However, he also said the measure “goes much further than political activity” excluding “routine business expenses like travel, litigation, etc.”

Ruby was referencing prohibited activities the bill outlines, such as “travel, lodging, or food and beverage expenses for the utility’s board of directors or officers” or “leasing, owning, or chartering an aircraft for the utility’s board of directors or officers.” 

Bill proponents not only disputed Ruby’s claims, but provided evidence that current safeguards were being violated.

Kendl Kobbervig, advocacy director at Clean Virginia, pointed to research by the nonprofit utility watchdog Energy and Policy Institute revealing that Dominion and Appalachian Power sought to charge their customers a combined $10 million in various trade association dues in recent rate cases. Dominion’s share of that dues total was $9 million.

For instance, Dominion wanted customers to pay for $1.3 million to the Edison Electric Institute, which represents investor-owned electric companies. Appalachian Power sought at least $500,000 in dues for the same institute from its Virginia customers.

The Washington, D.C-based trade group has a long record of fighting clean energy policies as well as environmental and public health rules.

“It’s inappropriate for utilities to pass expenses on to customers for trade associations like the Edison Electric Institute that turn around and lobby against climate policy,” Kobbervig said.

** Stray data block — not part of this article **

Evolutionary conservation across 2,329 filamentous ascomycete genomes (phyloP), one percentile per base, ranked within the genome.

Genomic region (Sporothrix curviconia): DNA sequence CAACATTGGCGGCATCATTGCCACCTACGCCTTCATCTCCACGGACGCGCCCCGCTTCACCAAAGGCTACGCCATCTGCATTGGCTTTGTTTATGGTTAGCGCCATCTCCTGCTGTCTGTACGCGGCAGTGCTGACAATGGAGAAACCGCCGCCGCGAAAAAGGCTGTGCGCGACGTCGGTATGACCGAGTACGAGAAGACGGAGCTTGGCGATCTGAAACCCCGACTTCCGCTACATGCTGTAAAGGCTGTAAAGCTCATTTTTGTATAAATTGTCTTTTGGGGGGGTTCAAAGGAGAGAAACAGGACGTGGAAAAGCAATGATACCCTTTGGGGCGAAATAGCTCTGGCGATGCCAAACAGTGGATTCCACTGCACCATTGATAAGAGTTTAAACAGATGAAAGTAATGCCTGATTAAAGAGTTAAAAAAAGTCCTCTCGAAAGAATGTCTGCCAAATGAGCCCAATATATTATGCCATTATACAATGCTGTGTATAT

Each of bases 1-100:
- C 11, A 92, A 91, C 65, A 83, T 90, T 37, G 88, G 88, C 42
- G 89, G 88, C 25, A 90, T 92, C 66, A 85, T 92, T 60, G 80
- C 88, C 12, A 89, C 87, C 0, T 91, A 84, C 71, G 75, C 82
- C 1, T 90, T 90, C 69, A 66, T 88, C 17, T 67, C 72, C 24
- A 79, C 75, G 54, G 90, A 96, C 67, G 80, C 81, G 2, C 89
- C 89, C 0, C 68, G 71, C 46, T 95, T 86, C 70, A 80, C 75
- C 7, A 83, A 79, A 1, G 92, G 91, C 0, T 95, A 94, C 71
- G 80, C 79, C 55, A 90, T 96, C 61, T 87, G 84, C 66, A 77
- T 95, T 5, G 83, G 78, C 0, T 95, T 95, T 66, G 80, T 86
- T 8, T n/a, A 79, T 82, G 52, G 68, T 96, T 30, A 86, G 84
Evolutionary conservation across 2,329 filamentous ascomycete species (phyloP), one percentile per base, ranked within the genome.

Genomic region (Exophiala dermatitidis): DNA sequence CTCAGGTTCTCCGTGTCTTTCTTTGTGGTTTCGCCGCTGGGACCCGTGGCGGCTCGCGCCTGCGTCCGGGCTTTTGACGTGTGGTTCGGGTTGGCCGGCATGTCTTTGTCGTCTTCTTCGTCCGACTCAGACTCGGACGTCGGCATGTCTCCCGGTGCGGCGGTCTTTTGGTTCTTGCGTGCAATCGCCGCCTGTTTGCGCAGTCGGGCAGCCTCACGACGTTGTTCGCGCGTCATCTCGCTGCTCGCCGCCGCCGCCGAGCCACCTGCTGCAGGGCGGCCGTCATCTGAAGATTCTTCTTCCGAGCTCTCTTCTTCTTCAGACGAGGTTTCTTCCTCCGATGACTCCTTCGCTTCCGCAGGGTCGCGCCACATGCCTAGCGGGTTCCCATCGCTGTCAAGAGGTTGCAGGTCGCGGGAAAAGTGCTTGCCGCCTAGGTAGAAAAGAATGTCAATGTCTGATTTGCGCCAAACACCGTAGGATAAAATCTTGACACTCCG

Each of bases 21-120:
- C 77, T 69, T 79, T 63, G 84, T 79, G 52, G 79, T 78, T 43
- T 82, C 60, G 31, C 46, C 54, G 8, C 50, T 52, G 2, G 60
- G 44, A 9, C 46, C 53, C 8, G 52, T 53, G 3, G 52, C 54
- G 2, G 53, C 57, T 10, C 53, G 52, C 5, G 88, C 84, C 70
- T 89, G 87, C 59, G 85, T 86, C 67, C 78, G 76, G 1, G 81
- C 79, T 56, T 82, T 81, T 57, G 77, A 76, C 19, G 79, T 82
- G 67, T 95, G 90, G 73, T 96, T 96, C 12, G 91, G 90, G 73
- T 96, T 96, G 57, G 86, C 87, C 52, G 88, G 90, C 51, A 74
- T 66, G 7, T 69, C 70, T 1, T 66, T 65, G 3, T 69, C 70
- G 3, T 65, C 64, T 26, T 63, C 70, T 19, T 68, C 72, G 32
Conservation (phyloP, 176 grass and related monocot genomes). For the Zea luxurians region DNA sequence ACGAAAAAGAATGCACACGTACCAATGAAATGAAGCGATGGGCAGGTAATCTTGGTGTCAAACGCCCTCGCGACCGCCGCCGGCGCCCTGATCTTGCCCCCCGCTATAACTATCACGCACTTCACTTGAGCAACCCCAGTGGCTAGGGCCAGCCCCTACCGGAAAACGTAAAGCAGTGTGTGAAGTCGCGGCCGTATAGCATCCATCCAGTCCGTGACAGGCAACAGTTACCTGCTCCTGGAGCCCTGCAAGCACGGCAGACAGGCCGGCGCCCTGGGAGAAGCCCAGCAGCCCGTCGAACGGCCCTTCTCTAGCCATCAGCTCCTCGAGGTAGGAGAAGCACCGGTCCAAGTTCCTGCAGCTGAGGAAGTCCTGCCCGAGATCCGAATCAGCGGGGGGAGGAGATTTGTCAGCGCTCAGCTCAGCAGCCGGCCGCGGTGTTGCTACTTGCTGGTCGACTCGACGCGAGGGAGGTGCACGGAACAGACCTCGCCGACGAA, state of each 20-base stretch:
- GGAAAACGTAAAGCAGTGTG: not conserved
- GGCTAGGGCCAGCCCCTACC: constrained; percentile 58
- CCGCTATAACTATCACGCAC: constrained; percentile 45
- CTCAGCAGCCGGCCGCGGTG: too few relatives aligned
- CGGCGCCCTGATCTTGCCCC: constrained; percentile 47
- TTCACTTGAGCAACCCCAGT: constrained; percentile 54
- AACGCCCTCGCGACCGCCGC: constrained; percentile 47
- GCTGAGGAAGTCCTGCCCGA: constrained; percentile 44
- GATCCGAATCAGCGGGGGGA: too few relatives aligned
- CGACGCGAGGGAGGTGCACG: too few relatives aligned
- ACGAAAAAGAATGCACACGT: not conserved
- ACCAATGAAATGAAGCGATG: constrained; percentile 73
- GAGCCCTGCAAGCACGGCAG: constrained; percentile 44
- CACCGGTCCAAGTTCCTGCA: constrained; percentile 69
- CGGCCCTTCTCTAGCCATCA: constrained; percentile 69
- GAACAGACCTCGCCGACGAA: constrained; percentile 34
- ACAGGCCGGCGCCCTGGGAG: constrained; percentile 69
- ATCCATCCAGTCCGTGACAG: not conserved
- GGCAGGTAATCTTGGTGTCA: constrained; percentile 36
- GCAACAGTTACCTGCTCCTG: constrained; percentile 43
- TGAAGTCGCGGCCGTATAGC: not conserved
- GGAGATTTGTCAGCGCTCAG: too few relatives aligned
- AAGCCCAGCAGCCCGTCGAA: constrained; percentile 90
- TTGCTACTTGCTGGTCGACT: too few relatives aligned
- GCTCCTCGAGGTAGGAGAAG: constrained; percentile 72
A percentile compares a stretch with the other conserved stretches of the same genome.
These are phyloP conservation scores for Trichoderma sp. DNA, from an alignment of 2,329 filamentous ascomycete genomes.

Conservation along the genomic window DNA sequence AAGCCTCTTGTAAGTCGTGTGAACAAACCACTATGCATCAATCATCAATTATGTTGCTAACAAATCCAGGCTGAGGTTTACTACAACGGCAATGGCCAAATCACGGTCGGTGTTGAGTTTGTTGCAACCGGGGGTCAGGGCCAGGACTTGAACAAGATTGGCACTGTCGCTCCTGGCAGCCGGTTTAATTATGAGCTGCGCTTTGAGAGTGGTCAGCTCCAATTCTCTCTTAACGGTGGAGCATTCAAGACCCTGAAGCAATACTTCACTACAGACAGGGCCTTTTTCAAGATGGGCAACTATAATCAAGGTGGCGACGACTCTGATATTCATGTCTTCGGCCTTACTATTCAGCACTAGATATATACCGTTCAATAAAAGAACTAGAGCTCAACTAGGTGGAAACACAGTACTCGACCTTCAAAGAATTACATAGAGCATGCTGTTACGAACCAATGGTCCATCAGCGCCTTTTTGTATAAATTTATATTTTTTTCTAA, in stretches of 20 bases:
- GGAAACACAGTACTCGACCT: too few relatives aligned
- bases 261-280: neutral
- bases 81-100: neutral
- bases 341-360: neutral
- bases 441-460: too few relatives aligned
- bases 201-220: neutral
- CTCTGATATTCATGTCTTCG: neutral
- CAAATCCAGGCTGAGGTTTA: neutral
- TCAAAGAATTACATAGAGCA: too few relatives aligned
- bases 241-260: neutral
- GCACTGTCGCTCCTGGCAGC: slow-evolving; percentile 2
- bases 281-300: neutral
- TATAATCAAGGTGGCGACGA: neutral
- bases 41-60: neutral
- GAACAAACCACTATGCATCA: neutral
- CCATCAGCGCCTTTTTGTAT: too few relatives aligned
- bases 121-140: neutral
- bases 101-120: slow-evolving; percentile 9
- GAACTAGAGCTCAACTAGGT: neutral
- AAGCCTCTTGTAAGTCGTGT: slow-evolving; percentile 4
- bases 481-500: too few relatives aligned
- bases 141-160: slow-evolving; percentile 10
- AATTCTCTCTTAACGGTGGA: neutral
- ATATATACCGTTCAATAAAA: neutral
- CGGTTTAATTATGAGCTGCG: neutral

SCC utility audits not enough

Virginia’s State Corporation Commission is tasked with regulating monopoly utilities and establishing fair rates. The regulatory body began excluding lobbying costs from customer bills for all utilities in 1984, spokesman Andy Farmer said. In 2018, regulators followed suit with charitable donations.

Despite those rulings, state regulatory auditors have removed close to $10 million from customers’ bills in political or related costs in four rate cases dating back a decade, said Kobbervig, referring to data gathered by the California-based Energy and Policy Institute.

For instance, she pointed to a state audit of a recent Dominion rate case. Utility regulators combed through paperwork to identify $306,000 in charitable contributions and lobbying expenses that Dominion improperly placed in what are called above-the-line accounts.

Kobbervig noted that Dominion also tried to charge customers $5.7 million for charitable contributions and lobbying expenses in a 2021 triennial review, $45,000 for industry dues connected to lobbying in a 2015 biennial review, and $3.9 million for advertising costs in a 2013 biennial review. All those reviews are connected to rate cases.

Those “would have been included in Dominion’s customers’ bills if not for the audit,’ she said. “That is part of a longstanding pattern for Dominion.”